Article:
Title: New York, New York
Genre: Drama, Music
Director: Martin Scorsese
Earl Mac Rauch
Cinematography: László Kovács
Robert De Niro
Mary Kay Place
Even NEW YORK, NEW YORK is Scorsese’s notorious box-office snafu, it is still branded with his undeniable virtuosity of camera compositions and sleek cinematography which can feasibly best most of the films made by his peers in retrospective, the version I watch is a 163-minute re-issue in 1981, it is a veritable ode to the golden era of jazz standards.
Along with a chronic but episodic story-telling, our two leads are Francine Evans (Minnelli) and Jimmy Doyle (De Niro), she is a promising lounge singer while he is a saxophone player and they first meet in a party on V-J Day where Jimmy’s brazen flirting meets with Francine’s feckless cold-shoulder, it is ever a stereotyped gambit to anticipate their romance blossoming although the ill-feeling exuded from a rakish scoundrel ever since Jimmy’s very first appearance overtly portends that they’ re a misfit match. A more problematic hiccup is Scorsese’s unmethodical narrative strategy (with most dialogue impromptu), which meshes with random sappy moments, fails to elucidate what really goes wrong in their rocky relationship, superficially it is just an tiresome story of a poor girl falls for a giant pain-in-the-neck, and Scorsese and his screenwriters merely stick to this surface, as if all they want from viewers is to generate enormous sympathy for Francine and give Jimmy a free pass since he is so charmingly irresistible despite of his horrendous personality. If it has failed to do that in 1977, roughly forty years later, it is still a failure in this regard.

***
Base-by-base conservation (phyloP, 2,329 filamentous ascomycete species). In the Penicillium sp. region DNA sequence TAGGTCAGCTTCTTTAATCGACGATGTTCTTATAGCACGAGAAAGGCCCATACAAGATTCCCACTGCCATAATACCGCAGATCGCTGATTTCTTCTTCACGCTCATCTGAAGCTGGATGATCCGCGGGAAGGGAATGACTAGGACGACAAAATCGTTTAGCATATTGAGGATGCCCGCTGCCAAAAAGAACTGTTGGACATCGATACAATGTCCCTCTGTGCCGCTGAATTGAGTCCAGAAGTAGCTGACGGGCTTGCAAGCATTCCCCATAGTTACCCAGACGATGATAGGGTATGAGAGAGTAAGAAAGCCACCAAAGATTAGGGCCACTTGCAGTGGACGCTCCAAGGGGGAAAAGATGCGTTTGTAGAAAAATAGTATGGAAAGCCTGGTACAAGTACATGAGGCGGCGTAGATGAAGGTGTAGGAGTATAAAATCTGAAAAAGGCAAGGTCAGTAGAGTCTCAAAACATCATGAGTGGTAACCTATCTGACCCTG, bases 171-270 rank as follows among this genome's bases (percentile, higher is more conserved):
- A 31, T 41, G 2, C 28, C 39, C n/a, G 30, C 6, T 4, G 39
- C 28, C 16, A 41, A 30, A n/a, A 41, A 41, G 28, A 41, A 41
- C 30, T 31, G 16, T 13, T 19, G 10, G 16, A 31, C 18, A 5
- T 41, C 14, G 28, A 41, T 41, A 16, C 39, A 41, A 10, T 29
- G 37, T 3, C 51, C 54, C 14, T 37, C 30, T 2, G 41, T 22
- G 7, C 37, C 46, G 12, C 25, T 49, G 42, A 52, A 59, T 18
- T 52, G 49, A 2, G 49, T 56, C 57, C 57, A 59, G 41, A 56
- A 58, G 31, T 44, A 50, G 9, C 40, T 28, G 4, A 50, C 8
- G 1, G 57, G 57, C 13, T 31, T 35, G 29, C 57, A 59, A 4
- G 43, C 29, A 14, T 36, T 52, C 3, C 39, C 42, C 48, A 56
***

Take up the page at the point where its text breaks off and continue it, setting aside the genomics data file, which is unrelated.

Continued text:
Be that as it may, if the love story bores me to death and even comes off as a shade intolerable, the musical numbers have the exactly opposite effects, in addition to a haute couture parade for Ms. Minnelli, her renditions of BUT THE WORLD GOES ‘ROUND and the sensational THEME FROM NEW YORK, NEW YORK are timeless earworms and Diahnne Abbott’s performance of HONEYSUCKLE ROSE in the Harlem club is irresistibly soothing and enchanting, not to mention a young Mary Kay Place is also a brassy songbird. Albeit the inadequate character setting, Minnelli is the one who offers a positive momentum for the film to roll in the right direction, to be a star under the spotlight one has to make other sacrifices, in some way, it is her version of A STAR IS BORN (1954, 8/10), a homage to her mother’s road to fame. Francine may be a dumb chick who inclines to make wrong choices in selecting her man, and too blind to see it, but thankfully, her rationality finally catches up with her in the ending scenes.
But the same cannot be referred to Mr. De Niro, whose Jimmy is like a ticking time-bomb ready to go off anytime anywhere, it is not a cinch to establish such an off-putting egomaniac persona, which frankly speaking is quite praiseworthy for his acting chop, but on the other hand, ultimately viewers are prone to a certain perturbation generated by an assumption that all the acting may implicitly betray the thespian’s real life temperament. There is also sheer contrast between his perfectly camera-friendly poise and the soused foreheads of his big band members during his show-stopping fanfare, as we have to swallow the fact that De Niro is just faking it whereas Minnelli has the bona-fide artistry.
It is plain painful to see Ms. Minnelli’s following silver screen career peters out rapidly after the failure of this project, no second chance or whatsoever meanwhile things go more kindly for men and it doesn’t stop Scorcese and De Niro from ascending to their apex and maintaining their credibility up to this day.